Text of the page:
O'Dea, Anna, and Samuel A. Pleasants. "The Case of John Honeyman: Mute Evidence." New Jersey Historical Society 84 (Jul. 1966): 174-181. [Petersen]
O'Dell, Rob. "To What Extent Did Royal Air Force Employment of Electronic Warfare Contribute to the Outcome of the Strategic Night Bomber Offensive of World War II?" Air Power Review 10, no. 1 (2007): 97-118.
Royal Historical Society Database: "Covers all aspects from navigation equipment and radar aids, through signals, communication and electronic intelligence gathering."
Oder, Frederic C.E., James C. Fitzpatrick, and Paul E. Worthman. The Corona Story. Washington, DC: NRO, 1987.
Odierno, Raymond T. [LTGEN/USA], Nichoel E. Brooks [LTCOL/USA], and Francesco P. Mastracchio [LTCOL/USA]. "ISR Evolution in the Iraqi Theater." Joint Force Quarterly 50 (Third Quarter 2008): 51-55.
The ability of conventional units to engage in special forces-type operations is attributable to "the sudden increase in intelligence, surveillance, and reconnaissance (ISR), analysis, and exploitation assets delegated down to the brigade combat teams (BCTs). We have seen a significant metamorphosis of intelligence operations in Iraq."
Odom, Thomas P. [MAJ/USA] Dragon Operations: Hostage Rescues in the Congo, 1964-1965. Leavenworth Papers No. 14. Ft. Leavenworth, KS: Combat Studies Institute, U.S. Army Commend and General Staff College, 1988, at: http://usacac.army.mil/cac2/cgsc/carl/download/csipubs/odomLP14.pdf.
Odom, William E.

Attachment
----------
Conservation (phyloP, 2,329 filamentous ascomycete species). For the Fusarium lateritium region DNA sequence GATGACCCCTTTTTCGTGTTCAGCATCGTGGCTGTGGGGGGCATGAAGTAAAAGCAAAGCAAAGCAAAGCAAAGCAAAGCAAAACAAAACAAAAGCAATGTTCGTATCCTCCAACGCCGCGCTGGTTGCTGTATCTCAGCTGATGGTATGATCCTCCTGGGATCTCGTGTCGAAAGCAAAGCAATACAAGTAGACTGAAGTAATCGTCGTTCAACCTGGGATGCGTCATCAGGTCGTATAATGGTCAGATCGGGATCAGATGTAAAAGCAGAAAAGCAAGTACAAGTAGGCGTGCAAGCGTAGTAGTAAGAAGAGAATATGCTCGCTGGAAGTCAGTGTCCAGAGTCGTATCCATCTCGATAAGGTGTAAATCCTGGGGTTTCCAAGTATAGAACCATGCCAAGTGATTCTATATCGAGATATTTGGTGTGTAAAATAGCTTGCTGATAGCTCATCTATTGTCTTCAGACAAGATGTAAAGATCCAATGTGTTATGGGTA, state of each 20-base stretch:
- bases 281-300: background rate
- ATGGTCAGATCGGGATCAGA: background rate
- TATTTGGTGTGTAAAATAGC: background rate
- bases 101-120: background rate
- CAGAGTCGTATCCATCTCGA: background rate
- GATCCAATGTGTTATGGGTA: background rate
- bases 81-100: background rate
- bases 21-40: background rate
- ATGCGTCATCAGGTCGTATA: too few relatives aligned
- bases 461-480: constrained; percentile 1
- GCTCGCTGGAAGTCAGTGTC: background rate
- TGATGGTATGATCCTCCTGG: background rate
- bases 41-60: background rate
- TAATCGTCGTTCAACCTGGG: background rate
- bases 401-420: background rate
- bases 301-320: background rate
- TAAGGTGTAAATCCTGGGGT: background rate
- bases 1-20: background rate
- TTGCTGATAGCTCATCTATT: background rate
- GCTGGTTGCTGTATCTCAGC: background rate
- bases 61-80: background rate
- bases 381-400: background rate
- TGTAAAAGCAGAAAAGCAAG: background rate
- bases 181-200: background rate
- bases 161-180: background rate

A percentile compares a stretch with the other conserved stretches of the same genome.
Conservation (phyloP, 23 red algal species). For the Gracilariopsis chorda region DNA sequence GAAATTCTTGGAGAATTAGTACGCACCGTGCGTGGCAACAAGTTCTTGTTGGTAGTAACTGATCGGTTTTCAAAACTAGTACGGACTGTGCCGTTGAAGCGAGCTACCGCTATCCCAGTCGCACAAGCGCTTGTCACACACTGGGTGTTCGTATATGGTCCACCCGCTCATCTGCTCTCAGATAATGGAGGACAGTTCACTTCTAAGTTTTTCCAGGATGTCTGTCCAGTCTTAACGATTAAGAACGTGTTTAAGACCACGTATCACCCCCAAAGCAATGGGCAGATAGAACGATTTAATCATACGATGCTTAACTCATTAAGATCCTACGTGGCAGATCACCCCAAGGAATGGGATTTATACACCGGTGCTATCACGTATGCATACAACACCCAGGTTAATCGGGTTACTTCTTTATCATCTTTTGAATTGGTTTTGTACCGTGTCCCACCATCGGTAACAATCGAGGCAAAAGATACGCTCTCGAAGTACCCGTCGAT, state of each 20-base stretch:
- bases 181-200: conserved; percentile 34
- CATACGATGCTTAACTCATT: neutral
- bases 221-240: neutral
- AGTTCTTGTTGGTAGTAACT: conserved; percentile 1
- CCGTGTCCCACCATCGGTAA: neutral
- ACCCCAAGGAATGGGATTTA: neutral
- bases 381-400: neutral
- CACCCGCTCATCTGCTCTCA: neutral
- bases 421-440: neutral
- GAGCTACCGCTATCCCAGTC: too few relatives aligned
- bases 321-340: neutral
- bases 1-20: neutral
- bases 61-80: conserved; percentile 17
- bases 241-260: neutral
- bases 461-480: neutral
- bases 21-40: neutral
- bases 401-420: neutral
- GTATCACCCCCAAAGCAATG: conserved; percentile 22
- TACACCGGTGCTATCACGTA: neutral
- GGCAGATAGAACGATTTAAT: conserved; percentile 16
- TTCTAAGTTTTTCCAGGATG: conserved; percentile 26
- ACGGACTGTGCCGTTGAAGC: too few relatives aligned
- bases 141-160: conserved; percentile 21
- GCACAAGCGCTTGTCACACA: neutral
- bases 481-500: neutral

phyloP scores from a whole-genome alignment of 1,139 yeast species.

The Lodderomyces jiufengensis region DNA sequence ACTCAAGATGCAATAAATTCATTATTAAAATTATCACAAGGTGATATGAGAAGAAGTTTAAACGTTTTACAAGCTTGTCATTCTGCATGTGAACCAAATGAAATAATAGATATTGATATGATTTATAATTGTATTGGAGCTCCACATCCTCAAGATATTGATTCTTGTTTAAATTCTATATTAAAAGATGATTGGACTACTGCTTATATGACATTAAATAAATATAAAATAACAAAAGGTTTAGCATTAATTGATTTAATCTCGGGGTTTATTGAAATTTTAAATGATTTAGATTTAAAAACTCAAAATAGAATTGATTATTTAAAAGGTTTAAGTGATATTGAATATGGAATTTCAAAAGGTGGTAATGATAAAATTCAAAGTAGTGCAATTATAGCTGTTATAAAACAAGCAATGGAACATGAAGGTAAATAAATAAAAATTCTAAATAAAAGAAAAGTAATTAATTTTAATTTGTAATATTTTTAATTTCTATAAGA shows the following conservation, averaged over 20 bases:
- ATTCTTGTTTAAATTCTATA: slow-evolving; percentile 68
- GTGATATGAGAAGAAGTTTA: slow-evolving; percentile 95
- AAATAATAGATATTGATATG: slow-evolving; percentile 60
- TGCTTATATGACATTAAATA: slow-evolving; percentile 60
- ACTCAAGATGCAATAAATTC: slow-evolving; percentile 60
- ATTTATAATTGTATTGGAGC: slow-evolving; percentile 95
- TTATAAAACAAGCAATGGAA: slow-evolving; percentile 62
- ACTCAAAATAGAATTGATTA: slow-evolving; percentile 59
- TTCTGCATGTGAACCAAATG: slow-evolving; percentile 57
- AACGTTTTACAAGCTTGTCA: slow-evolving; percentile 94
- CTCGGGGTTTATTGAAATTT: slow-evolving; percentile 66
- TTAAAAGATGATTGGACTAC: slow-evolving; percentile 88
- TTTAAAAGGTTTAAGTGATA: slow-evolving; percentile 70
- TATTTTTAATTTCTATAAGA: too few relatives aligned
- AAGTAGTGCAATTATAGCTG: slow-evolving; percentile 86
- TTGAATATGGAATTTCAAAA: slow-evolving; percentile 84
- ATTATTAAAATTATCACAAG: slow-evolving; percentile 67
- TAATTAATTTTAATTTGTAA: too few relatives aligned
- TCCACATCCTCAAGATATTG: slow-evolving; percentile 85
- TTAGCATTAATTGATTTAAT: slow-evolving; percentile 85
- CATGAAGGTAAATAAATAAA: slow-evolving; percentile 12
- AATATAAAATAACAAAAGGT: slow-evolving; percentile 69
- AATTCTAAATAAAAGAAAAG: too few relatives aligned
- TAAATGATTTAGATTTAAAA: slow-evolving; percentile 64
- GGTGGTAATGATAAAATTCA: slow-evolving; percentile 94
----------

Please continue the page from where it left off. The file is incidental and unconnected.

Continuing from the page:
O'Donnell, Patrick K.
O'Donnell, Pierce. In Time of War: Hitler's Terrorist Attack on America. New York: New Press, 2005.
According to DKR, AFIO WIN 25-05 (4 Jul. 2005), this work concerns the landing in 1942 of "eight German-Americans, equipped to carry out sabotage, on the U.S. coast -- whereupon their leader telephoned the FBI to turn in himself and his fellows." President Roosevelt "ordered a secret military trial.... [T]he government announced that six of the defendants had been executed and the remaining two given long prison sentences."
1. The Devil's Deal: The IRA, Nazi Germany, and the Double Life of Jim O'Donovan. Dublin: New Island, 2010.
Power, Agenda: Sunday Business Post (Dublin), 2 Jan. 2011, finds this biography of O'Donovan, bombmaker and "chief liaison between the IRA and Nazi Germany," to be "thoroughly researched and cleanly written" O'Donovan "made four visits to the continent to meet Nazi agents." For de Bréadún, Irish Times, 11 Dec. 2010, the author has combined "academic rigour with a racy, readable narrative." O'Donovan drew up the "S-Plan" for the "bombing campaign against installations and public utilities in England" which began in January 1939.
2. "New Evidence on IRA/Nazi Links." History Ireland 19, no. 2 (Mar.-Apr. 2011): 36-39.
This article traces some of the IRA and Nazi contacts, including those of Jim O'Donovan.
O'Donoghue, David. Hitler's Irish Voices: The Story of German Radio's Wartime Irish Service. Belfast: Beyond the Pale Publications, 1998.